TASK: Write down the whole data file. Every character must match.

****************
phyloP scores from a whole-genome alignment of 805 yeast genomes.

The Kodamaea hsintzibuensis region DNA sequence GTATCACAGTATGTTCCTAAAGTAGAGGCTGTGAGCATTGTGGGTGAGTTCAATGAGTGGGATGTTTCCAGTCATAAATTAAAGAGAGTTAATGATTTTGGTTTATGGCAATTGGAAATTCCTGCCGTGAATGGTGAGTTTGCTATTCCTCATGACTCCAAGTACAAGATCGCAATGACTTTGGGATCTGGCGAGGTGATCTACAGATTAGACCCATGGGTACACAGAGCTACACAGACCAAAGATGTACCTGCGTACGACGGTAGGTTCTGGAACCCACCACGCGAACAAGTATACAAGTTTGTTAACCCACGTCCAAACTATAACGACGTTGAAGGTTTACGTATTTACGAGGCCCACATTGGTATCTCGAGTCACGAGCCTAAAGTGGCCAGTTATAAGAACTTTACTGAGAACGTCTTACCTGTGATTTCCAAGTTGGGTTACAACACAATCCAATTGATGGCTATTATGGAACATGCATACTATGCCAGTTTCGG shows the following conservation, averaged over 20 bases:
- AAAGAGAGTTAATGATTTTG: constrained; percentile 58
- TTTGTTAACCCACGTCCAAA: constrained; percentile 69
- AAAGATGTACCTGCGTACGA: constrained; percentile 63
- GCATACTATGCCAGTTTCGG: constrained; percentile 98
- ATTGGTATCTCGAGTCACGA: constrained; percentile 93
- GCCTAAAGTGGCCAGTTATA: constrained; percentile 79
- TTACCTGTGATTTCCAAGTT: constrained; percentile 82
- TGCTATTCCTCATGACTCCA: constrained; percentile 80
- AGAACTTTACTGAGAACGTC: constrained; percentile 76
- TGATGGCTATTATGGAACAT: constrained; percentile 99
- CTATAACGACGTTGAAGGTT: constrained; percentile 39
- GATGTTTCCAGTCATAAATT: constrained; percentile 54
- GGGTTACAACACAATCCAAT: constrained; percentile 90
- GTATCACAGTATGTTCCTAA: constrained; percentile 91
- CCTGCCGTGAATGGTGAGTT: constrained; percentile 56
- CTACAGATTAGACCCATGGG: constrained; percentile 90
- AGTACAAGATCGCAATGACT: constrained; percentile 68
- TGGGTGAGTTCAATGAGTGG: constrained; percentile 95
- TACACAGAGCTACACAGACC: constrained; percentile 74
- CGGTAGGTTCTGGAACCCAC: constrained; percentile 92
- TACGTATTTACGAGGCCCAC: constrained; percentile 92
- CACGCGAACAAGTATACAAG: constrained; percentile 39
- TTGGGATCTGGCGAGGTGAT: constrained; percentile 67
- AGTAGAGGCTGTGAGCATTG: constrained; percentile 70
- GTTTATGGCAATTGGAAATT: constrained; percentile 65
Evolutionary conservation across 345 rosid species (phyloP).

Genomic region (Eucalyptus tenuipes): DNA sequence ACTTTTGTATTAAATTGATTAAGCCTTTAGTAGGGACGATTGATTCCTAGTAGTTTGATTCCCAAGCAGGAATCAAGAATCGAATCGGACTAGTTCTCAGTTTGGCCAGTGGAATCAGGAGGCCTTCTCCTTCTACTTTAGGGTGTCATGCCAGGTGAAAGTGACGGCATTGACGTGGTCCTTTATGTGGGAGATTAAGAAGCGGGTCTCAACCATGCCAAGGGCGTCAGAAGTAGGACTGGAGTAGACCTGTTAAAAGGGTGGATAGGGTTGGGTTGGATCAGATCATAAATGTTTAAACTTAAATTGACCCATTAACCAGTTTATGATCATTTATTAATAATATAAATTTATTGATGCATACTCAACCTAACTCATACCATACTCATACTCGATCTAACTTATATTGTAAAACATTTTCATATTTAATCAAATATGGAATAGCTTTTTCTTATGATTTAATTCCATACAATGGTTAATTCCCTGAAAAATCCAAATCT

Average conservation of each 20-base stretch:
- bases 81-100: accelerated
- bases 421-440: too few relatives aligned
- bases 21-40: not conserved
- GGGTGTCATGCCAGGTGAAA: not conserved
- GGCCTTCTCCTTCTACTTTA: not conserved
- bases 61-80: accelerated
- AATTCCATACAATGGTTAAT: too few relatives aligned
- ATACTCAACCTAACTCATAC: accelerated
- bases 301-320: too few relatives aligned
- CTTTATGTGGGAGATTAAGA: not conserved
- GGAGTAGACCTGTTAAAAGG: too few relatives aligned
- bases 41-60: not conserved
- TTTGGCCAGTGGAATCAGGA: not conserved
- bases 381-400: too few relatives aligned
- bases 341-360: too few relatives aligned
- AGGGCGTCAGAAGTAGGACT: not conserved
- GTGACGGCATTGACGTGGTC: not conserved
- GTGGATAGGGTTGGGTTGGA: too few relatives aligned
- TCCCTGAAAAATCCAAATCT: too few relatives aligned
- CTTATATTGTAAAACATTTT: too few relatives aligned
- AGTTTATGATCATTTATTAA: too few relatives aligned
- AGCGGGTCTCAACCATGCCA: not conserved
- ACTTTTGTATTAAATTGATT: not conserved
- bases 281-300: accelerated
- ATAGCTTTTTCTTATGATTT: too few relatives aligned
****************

phyloP scores from a whole-genome alignment of 805 yeast genomes.

The Kodamaea hsintzibuensis region DNA sequence GTATCACAGTATGTTCCTAAAGTAGAGGCTGTGAGCATTGTGGGTGAGTTCAATGAGTGGGATGTTTCCAGTCATAAATTAAAGAGAGTTAATGATTTTGGTTTATGGCAATTGGAAATTCCTGCCGTGAATGGTGAGTTTGCTATTCCTCATGACTCCAAGTACAAGATCGCAATGACTTTGGGATCTGGCGAGGTGATCTACAGATTAGACCCATGGGTACACAGAGCTACACAGACCAAAGATGTACCTGCGTACGACGGTAGGTTCTGGAACCCACCACGCGAACAAGTATACAAGTTTGTTAACCCACGTCCAAACTATAACGACGTTGAAGGTTTACGTATTTACGAGGCCCACATTGGTATCTCGAGTCACGAGCCTAAAGTGGCCAGTTATAAGAACTTTACTGAGAACGTCTTACCTGTGATTTCCAAGTTGGGTTACAACACAATCCAATTGATGGCTATTATGGAACATGCATACTATGCCAGTTTCGG shows the following conservation, averaged over 20 bases:
- AAAGAGAGTTAATGATTTTG: constrained; percentile 58
- TTTGTTAACCCACGTCCAAA: constrained; percentile 69
- AAAGATGTACCTGCGTACGA: constrained; percentile 63
- GCATACTATGCCAGTTTCGG: constrained; percentile 98
- ATTGGTATCTCGAGTCACGA: constrained; percentile 93
- GCCTAAAGTGGCCAGTTATA: constrained; percentile 79
- TTACCTGTGATTTCCAAGTT: constrained; percentile 82
- TGCTATTCCTCATGACTCCA: constrained; percentile 80
- AGAACTTTACTGAGAACGTC: constrained; percentile 76
- TGATGGCTATTATGGAACAT: constrained; percentile 99
- CTATAACGACGTTGAAGGTT: constrained; percentile 39
- GATGTTTCCAGTCATAAATT: constrained; percentile 54
- GGGTTACAACACAATCCAAT: constrained; percentile 90
- GTATCACAGTATGTTCCTAA: constrained; percentile 91
- CCTGCCGTGAATGGTGAGTT: constrained; percentile 56
- CTACAGATTAGACCCATGGG: constrained; percentile 90
- AGTACAAGATCGCAATGACT: constrained; percentile 68
- TGGGTGAGTTCAATGAGTGG: constrained; percentile 95
- TACACAGAGCTACACAGACC: constrained; percentile 74
- CGGTAGGTTCTGGAACCCAC: constrained; percentile 92
- TACGTATTTACGAGGCCCAC: constrained; percentile 92
- CACGCGAACAAGTATACAAG: constrained; percentile 39
- TTGGGATCTGGCGAGGTGAT: constrained; percentile 67
- AGTAGAGGCTGTGAGCATTG: constrained; percentile 70
- GTTTATGGCAATTGGAAATT: constrained; percentile 65
Evolutionary conservation across 345 rosid species (phyloP).

Genomic region (Eucalyptus tenuipes): DNA sequence ACTTTTGTATTAAATTGATTAAGCCTTTAGTAGGGACGATTGATTCCTAGTAGTTTGATTCCCAAGCAGGAATCAAGAATCGAATCGGACTAGTTCTCAGTTTGGCCAGTGGAATCAGGAGGCCTTCTCCTTCTACTTTAGGGTGTCATGCCAGGTGAAAGTGACGGCATTGACGTGGTCCTTTATGTGGGAGATTAAGAAGCGGGTCTCAACCATGCCAAGGGCGTCAGAAGTAGGACTGGAGTAGACCTGTTAAAAGGGTGGATAGGGTTGGGTTGGATCAGATCATAAATGTTTAAACTTAAATTGACCCATTAACCAGTTTATGATCATTTATTAATAATATAAATTTATTGATGCATACTCAACCTAACTCATACCATACTCATACTCGATCTAACTTATATTGTAAAACATTTTCATATTTAATCAAATATGGAATAGCTTTTTCTTATGATTTAATTCCATACAATGGTTAATTCCCTGAAAAATCCAAATCT

Average conservation of each 20-base stretch:
- bases 81-100: accelerated
- bases 421-440: too few relatives aligned
- bases 21-40: not conserved
- GGGTGTCATGCCAGGTGAAA: not conserved
- GGCCTTCTCCTTCTACTTTA: not conserved
- bases 61-80: accelerated
- AATTCCATACAATGGTTAAT: too few relatives aligned
- ATACTCAACCTAACTCATAC: accelerated
- bases 301-320: too few relatives aligned
- CTTTATGTGGGAGATTAAGA: not conserved
- GGAGTAGACCTGTTAAAAGG: too few relatives aligned
- bases 41-60: not conserved
- TTTGGCCAGTGGAATCAGGA: not conserved
- bases 381-400: too few relatives aligned
- bases 341-360: too few relatives aligned
- AGGGCGTCAGAAGTAGGACT: not conserved
- GTGACGGCATTGACGTGGTC: not conserved
- GTGGATAGGGTTGGGTTGGA: too few relatives aligned
- TCCCTGAAAAATCCAAATCT: too few relatives aligned
- CTTATATTGTAAAACATTTT: too few relatives aligned
- AGTTTATGATCATTTATTAA: too few relatives aligned
- AGCGGGTCTCAACCATGCCA: not conserved
- ACTTTTGTATTAAATTGATT: not conserved
- bases 281-300: accelerated
- ATAGCTTTTTCTTATGATTT: too few relatives aligned